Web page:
After six years of attacks, Qualcomm finally sees stability return to patent licensing
Alex Rogers says he likes stress. As head of Qualcomm's maligned patent licensing division, he has seen plenty of it over the past few years.
Starting in 2014, government regulators from China to South Korea to the U.S. attacked the San Diego mobile technology firm's lucrative business model for licensing its intellectual property, claiming it coerced smartphone makers into paying sky-high patent fees that harmed consumers.
Apple joined the fray in 2017 with a lawsuit aimed at dismantling Qualcomm's blueprint for licensing patents. A year later, chip rival Broadcom made licensing troubles the centerpiece of its hostile takeover pitch to Qualcomm shareholders. The takeover failed only after the U.S. government moved to block it over national security concerns.
"All of these matters were challenging various elements of the licensing business and creating pressure on the licensing business," said Rogers. "That created a tremendous amount of uncertainty. How would the licensing business fare? Will the licensing business, for example, be forced to license at the chip level and what will that do to the value of Qualcomm's patents?"
Fast forward to today. For the first time in years, the narrative around Qualcomm is not dominated by legal struggles in patent licensing, which helps fund about $5 billion a year in fundamental research that has made Qualcomm the U.S. leader in developing core mobile technologies such as 5G.
Instead, the conversation has shifted to the company's emerging 5G processor opportunity, including its return as a mobile chip supplier for Apple's iPhones. Qualcomm's shares are up more than 35% so far this year.
"This is probably the least controversial the licensing business has been from a Wall Street perspective in a decade," said Mike Walkley, an analyst with Canaccord Genuity. "If you step back, there was huge pressure on these guys to cave in and sell the company to Broadcom for 50% below where the stock is today. Give them credit. They held their ground and got through this."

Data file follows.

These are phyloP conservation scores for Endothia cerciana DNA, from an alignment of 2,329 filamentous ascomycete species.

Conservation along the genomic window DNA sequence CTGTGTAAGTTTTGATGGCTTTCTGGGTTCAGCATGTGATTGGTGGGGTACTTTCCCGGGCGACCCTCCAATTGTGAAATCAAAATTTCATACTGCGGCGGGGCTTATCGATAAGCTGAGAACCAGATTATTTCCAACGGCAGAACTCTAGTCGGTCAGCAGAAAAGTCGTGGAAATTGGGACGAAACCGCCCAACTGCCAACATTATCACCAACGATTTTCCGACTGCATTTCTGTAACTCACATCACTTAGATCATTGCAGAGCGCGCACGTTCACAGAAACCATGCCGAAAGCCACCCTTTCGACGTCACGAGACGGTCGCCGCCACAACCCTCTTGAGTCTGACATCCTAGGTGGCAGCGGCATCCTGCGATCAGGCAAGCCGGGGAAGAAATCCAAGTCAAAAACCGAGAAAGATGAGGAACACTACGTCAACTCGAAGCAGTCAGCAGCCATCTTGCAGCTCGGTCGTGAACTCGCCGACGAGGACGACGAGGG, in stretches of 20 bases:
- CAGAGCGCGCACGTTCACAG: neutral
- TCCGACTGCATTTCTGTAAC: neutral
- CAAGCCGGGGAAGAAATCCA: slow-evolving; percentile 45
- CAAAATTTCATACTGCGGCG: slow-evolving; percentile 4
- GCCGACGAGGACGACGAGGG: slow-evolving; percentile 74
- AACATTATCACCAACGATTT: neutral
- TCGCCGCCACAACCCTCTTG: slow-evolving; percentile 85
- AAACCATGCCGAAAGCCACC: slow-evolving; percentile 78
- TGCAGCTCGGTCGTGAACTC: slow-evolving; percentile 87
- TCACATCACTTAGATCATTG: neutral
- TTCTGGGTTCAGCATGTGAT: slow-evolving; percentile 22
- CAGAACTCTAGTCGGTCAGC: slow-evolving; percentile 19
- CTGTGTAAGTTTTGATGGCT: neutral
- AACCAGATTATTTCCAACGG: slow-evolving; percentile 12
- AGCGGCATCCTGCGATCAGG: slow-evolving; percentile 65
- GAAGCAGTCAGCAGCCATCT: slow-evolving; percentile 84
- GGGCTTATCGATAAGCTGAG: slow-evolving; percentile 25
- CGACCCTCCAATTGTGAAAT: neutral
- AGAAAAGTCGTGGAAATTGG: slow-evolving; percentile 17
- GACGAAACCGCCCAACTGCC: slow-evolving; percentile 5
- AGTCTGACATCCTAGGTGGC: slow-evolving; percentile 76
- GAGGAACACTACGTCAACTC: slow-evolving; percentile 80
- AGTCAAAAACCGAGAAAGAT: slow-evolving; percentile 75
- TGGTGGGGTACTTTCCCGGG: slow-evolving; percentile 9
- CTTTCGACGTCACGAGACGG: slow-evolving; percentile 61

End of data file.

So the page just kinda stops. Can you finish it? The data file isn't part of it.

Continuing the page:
The licensing turnaround stems from the culmination of factors—the accelerated commercialization of 5G that nudged Apple toward mending fences; settlements with regulators in China and Taiwan that left Qualcomm's business model intact; and a big legal win last month at the U.S. 9th Circuit Court of Appeals.
But the company also made strategic moves aimed at lowering the heat surrounding its licensing division.
Key among them was a decision to offer worldwide licenses for its cellular standard-essential patents—required intellectual property that enables interoperability between devices and networks—at a lower rate.
Qualcomm also added its trove of new 5G patented inventions to its licensing program at no extra charge.
Rogers is the choreographer of this strategy to lessen the volatility around patent licensing. An English major and former high school teacher, he went back to Georgetown for his law degree and worked as a litigator before joining Qualcomm in 2001. He was named head of licensing in 2016.
"What we did not want to change is the fundamental model that we have now, which is the licensing business funds an underlying level of research that very few companies in the world do," he said. "The purpose of the licensing business is to get a return that allows us to keep doing this research years ahead of these standards actually coming into being. It allows us to drive technology in mobile five to 10 years ahead of when it actually hits the market."
Rogers and other company executives often talk about bringing "stability" to patent licensing. The strategy appears to have worked. Qualcomm has entered into more than 100 5G license agreements to date. (It has over 300 licensees for its 2G, 3G and 4G patents.)
The company has signed multi-year licensing deals with all major smartphone brands—including Apple, Samsung, LG, Xiaomi, Oppo and Vivo. Last month, Qualcomm inked a new license with holdout Huawei, China's largest smartphone maker.